Here in Phoenix we have a season you might not have heard of: Monsoon. It starts in the summer as humidity levels begin to rise and storms become progressively more likely. As monsoon progresses, rain happens. Yes, rain does fall in the desert… occasionally.
Or, sometimes, even though it looks like it’s going to rain, the wind just kicks up dust.
A lot of dust.
We call these dust storms or haboobs. (Though there is some debate as to whether the latter term is “technically accurate.”)
As I write this a storm is kicking up outside my apartment at the SIMC campus.
I wonder if it will be a full-on dust storm…
I wonder if it will rain a little…
Or a lot…
Or if it will blow over without much effect…
There’s something special about desert rain. It smells more strongly than other rain (the product of the creosote bush, in case you were wondering). And since it doesn’t come very often, the rain is appreciated more. Children rush outside to play and dance in the rare precipitation like Floridians in a flurry of snow. Even adults gaze longingly out windows, mesmerized by the falling drops or crystalline liquid.
But, sometimes, the rain doesn’t ever come. The wind picks up; the sky clouds over; the dust blows…
And nothing more.
It seems that the monsoon storm has left its purpose unfulfilled; holding its rain within the clouds for some other area to enjoy.
This is how life has felt for the past few months as I search for my “next step.” I find a job or ministry which looks PERFECT, send out some inquiries or apply and then… nothing. It just blows over. Something doesn’t work out and the whole opportunity evaporates. Just yesterday I was scheduled to have an interview with a school in Phoenix – the perfect opportunity to stay in the area and keep helping out with the camp ministry with AIF in the summer – and it was canceled; the position filled before I had my time to talk with them.
Each time I think the rain will fall, showering me in opportunity and hope for the future… but the dust blows instead.
But I’ve realized something as I listen to the dust storm picking up outside. This is only the beginning. In the beginning of monsoon, very little rain falls; storms culminate in dust devils and the occasional sprinkle of rain. But by the end of the season monsoon is filled with full-fledged thunderstorms, flooding washes, and sparkling rain-drops, pattering windows for hours on end.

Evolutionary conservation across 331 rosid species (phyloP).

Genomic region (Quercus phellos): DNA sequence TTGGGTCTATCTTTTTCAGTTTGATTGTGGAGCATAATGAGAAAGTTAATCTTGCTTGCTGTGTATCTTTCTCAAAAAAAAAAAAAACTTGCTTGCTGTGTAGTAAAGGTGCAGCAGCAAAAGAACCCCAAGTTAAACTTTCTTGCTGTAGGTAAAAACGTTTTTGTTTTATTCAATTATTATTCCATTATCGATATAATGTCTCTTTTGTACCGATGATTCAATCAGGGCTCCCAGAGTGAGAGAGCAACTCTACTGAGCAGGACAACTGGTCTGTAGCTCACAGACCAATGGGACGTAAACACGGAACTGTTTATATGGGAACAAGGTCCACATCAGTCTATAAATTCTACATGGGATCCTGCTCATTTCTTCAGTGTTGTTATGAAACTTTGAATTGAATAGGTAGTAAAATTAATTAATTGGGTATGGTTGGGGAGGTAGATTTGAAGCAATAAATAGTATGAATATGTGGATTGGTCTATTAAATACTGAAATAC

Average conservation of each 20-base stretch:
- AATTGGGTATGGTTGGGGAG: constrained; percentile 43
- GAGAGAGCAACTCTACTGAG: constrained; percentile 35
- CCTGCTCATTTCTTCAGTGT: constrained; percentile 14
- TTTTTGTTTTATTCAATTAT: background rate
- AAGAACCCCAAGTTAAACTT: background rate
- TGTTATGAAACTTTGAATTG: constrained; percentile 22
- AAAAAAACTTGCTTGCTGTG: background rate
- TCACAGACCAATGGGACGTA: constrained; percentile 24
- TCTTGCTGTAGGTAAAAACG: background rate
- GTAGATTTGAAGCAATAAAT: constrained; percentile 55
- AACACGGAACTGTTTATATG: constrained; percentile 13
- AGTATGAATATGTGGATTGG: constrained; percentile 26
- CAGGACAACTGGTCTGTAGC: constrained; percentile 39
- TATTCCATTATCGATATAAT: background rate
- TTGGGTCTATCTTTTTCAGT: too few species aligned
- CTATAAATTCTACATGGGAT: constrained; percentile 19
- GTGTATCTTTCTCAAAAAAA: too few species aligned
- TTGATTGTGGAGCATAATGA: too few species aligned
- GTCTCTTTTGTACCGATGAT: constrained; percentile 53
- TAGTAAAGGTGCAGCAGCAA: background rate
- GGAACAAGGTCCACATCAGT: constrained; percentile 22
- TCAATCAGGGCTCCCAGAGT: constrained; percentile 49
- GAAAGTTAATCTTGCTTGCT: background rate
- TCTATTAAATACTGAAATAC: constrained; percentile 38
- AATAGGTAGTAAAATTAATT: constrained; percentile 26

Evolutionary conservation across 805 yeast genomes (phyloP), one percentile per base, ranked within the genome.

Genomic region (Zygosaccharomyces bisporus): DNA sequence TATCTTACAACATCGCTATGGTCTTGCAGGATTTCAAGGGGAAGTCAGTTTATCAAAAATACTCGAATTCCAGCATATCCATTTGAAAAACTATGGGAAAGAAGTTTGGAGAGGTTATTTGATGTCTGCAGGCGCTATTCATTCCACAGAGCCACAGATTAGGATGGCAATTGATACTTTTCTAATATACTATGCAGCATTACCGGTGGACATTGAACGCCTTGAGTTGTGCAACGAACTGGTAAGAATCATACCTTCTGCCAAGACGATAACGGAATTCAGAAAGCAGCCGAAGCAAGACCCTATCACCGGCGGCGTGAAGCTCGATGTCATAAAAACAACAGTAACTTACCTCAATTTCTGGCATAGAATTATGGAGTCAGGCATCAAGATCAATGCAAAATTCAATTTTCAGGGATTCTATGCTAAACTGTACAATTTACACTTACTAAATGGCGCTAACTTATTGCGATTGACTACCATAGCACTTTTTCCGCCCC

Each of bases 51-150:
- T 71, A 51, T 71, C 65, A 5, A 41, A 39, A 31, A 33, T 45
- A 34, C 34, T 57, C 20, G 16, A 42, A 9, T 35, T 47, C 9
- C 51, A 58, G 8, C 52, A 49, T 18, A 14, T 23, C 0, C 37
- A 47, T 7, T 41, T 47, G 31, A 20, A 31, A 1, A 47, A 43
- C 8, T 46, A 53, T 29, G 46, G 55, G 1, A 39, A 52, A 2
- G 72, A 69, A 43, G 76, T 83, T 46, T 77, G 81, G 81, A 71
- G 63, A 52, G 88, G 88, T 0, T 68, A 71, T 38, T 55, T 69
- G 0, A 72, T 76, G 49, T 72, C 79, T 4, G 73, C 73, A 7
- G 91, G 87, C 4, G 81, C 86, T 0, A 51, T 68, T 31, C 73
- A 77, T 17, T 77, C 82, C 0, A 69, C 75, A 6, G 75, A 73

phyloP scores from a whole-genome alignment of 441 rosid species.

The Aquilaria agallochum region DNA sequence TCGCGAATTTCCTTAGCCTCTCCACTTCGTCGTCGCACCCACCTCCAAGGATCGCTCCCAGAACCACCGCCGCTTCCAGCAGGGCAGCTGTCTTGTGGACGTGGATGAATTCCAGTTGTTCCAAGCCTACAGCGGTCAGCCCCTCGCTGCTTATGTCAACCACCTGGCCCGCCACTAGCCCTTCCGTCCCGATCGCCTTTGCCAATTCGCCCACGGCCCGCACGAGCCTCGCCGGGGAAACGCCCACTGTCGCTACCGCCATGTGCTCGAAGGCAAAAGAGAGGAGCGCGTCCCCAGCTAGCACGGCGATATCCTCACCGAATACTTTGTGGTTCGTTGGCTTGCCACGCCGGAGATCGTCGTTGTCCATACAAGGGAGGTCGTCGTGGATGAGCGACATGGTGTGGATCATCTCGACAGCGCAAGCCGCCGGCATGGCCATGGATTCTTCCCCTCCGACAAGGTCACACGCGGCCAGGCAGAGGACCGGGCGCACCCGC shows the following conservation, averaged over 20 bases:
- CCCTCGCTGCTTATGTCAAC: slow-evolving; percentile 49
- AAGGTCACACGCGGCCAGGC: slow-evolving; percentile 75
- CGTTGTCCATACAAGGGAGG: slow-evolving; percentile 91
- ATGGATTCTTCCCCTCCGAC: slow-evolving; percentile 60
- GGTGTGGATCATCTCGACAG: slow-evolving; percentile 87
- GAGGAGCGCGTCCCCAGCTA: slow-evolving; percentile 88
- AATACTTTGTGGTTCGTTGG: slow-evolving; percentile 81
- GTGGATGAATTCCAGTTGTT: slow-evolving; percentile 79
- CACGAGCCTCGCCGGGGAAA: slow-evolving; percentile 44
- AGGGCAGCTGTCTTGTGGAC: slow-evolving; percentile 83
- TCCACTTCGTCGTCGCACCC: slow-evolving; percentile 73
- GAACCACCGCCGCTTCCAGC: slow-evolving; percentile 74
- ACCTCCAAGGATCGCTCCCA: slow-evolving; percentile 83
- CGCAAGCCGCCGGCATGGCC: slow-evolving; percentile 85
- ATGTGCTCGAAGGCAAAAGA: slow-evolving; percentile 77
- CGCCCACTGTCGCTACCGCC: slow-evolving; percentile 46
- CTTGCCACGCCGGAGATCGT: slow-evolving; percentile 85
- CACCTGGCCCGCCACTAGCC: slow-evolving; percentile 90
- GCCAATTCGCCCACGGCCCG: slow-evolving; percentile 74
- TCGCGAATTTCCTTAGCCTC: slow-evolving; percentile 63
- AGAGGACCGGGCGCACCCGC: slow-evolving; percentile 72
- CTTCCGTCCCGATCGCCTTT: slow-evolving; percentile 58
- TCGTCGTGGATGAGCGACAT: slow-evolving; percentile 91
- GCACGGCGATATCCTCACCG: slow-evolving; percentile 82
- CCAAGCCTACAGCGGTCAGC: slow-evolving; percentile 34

In the Lord’s timing, something will come.
And I must wait through the dust to reach the beauty of the rain.
Three weeks of camp have gone by more quickly than I could have imagined. Our theme this year is “God With Us” which means: CHRISTMAS CAMP! I love Christmas so I’m loving the Christmas theme, complete with Christmas trees decorating the buildings on campus (and Christmas caroling during teen camps)!
The first week of teen camp was phenomenal. I served as a dorm leader (what we call our counselors) in addition to teaching drama class and doing some photography while the regular photographer was unavailable. We had 16 campers that week.
Week 2 was just as awesome but, with twice as many campers, the dynamic was very different. I still served as drama teacher and photographer (sometimes) but not as a dorm leader since we had a work team to help us out.
Drama class was great. Using some of the Bible stories from the week, I had the campers pose in various ways, acting out scenes with costumes and props, to be photographed. Then I put the pictures together in a slide show to be shown while the campers read their parts in the script. We did two different stories the first week and four the second week, since we had more campers. Most of the groups had a great time being silly and making weird faces – one group even got to have a sword fight!
Week 3 was the first week of elementary camp with a focus on the 4th-6th grades. My role this week was help lead morning worship and to teach cooking class. I thought I would get bored between classes and have to find other things to do; other roles to fill in for. I was wrong. Teaching this age group to make gingerbread cookies as well as setting up, cleaning up, and finishing what they left undone took far more time and energy than I had anticipated, particularly since we had 59 campers! I was exhausted by the end of the week when we finally served the finished cookies to the campers at dinner on Wednesday night. We had a fantastic, albeit small, work team this week, and they truly made camp special for the kids.
I’m looking forward to teaching cooking class again this coming week, slightly modified for a younger (1st-3rd grade) age group.
There you have it: three weeks of camp in a VERY LARGE nutshell. And that was only my part in it. So much worship; so much learning; so much relationship building – happened outside of my classroom time. These weeks have been exhausting… but they have also been some of the best times – just as camp always is.
That’s all for now – more updates when the rain finally comes!
Grace and Peace,